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Hey you, get off my temple.

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Polluted river on the way to the Monkey Temple.

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Monks walk the stupa.

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The faithful turn the prayer wheels at the monkey temple.

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The Stupa of the monkey temple.

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Ever feel you are being watched?

We also visited Boudhanath Stupa. Boudhanath entrance NPR150 was one of if not thee most beautiful sight we visited in Kathmandu. The site is dominated by a large whitewashed stupa with the all seeing eyes of Buddha on each side. Boudhanath is home to around 16000 Tibetan refugees. There are several beautiful Tibetan monasteries around the stupa and nearby. As dusk approached hundreds of Tibetans in traditional Tibetan clothes began their clockwise stroll around the stupa spinning the prayer wheels as they passed. There were several rooftop cafes and restaurants affording fantastic views of the shrine and surrounding countryside. A really beautiful and peaceful place, well worth a visit.

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Boudhanath.

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Boudhanath.

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Tibetans walk around the stupa.

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Boudhanath.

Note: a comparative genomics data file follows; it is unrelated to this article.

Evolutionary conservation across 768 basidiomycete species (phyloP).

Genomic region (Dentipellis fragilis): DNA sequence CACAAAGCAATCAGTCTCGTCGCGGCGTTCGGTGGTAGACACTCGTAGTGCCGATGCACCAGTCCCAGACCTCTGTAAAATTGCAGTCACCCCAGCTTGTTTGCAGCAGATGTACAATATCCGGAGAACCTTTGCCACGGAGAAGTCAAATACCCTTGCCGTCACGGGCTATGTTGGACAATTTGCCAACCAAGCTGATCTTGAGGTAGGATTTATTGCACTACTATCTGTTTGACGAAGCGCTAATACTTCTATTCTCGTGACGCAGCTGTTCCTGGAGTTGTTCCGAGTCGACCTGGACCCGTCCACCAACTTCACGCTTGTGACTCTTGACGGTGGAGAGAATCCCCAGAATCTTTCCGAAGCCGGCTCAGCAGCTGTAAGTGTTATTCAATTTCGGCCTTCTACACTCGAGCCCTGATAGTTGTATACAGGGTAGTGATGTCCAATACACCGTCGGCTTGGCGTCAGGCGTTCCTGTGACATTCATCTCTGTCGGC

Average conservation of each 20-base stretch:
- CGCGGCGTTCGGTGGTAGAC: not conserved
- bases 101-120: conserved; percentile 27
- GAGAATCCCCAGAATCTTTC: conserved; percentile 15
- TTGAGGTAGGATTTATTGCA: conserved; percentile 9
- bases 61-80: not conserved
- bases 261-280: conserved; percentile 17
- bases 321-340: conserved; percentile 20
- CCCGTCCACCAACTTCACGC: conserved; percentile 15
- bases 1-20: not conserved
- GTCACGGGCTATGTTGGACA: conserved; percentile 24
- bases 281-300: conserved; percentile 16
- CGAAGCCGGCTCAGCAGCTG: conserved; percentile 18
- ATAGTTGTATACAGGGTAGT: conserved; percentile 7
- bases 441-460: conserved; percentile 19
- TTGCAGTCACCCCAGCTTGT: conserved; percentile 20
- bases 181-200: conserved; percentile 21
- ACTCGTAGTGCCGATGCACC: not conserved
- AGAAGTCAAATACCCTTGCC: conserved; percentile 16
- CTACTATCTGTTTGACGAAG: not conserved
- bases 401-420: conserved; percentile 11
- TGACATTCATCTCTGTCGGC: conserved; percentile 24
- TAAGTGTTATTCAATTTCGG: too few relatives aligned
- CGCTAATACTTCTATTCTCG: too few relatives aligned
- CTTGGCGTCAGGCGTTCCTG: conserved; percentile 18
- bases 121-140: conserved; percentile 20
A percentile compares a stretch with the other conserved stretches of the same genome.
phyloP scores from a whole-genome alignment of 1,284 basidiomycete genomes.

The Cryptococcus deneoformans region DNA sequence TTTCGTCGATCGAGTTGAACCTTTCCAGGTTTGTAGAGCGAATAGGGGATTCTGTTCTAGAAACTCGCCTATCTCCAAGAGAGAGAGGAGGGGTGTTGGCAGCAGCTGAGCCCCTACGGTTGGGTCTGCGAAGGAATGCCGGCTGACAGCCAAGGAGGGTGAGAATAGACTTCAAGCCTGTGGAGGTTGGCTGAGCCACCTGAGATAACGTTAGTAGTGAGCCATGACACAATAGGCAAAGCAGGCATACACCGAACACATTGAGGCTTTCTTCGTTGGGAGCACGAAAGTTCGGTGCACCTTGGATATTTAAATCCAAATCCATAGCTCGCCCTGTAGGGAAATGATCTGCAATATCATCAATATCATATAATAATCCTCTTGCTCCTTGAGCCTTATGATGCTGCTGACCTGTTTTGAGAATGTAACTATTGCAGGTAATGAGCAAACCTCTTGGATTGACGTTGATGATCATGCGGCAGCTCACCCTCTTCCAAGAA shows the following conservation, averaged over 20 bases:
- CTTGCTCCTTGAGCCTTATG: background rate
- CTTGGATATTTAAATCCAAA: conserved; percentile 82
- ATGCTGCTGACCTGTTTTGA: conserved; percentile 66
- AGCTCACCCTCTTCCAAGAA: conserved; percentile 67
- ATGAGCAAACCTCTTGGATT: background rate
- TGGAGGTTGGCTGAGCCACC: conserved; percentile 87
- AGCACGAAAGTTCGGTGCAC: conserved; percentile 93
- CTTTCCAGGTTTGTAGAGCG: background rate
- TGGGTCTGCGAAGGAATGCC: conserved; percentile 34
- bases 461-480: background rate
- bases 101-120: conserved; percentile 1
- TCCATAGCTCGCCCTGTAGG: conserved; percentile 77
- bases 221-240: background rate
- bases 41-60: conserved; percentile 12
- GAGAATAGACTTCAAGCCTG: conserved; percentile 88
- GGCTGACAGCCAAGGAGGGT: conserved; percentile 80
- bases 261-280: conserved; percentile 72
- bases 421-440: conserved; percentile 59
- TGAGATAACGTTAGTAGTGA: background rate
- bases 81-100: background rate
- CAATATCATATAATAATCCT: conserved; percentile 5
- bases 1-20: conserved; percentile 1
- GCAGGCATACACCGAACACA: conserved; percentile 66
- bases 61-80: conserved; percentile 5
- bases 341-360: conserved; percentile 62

We also visited Pashupatinath. Shiva can take many forms and one of them is Pashupati Lord of Beasts. This large complex on the banks of the Bagmati River is where Hindu cremations take place. We started out in an area overlooking the funeral pyres on the banks of the river. I was not comfortable here. Below me was a family obviously grief stricken and in the process of burying their father. I felt intrusive and inappropriate. If you are very interested in the Hindu belief system, you may find a visit here fascinating. Bodies are washed, covered in orange cloth, surrounded by straw and burnt on pyres. The ashes are thrown into the river. We quickly crossed the bridge over the Bagmati River and observed the complex from a greater distance. We had a guide who told us that Hindus come here to contemplate life and how they enter and leave this world with nothing. He thought of it as a peaceful place excellent for meditation. Climbing up the hillside a bit you pass many pilgrim shelters filled with painted sadhus (holy men) in brightly coloured robes. Many of these are supposed to be fakes only there to charge tourists for taking their photo. We passed one who was singing with a bum, titty, titty and a titty, titty bum, which I believe used to be the theme tune to Budgie a Glaswegian TV show from my youth. Very odd. There is also a small forest with deer and monkeys. Views over Pashupatinath are better from the far side of the bridge away from the cremation pyres. Non-­Hinduhs cannot enter the temple of Pashupatinath itself. Entrance was NPR500.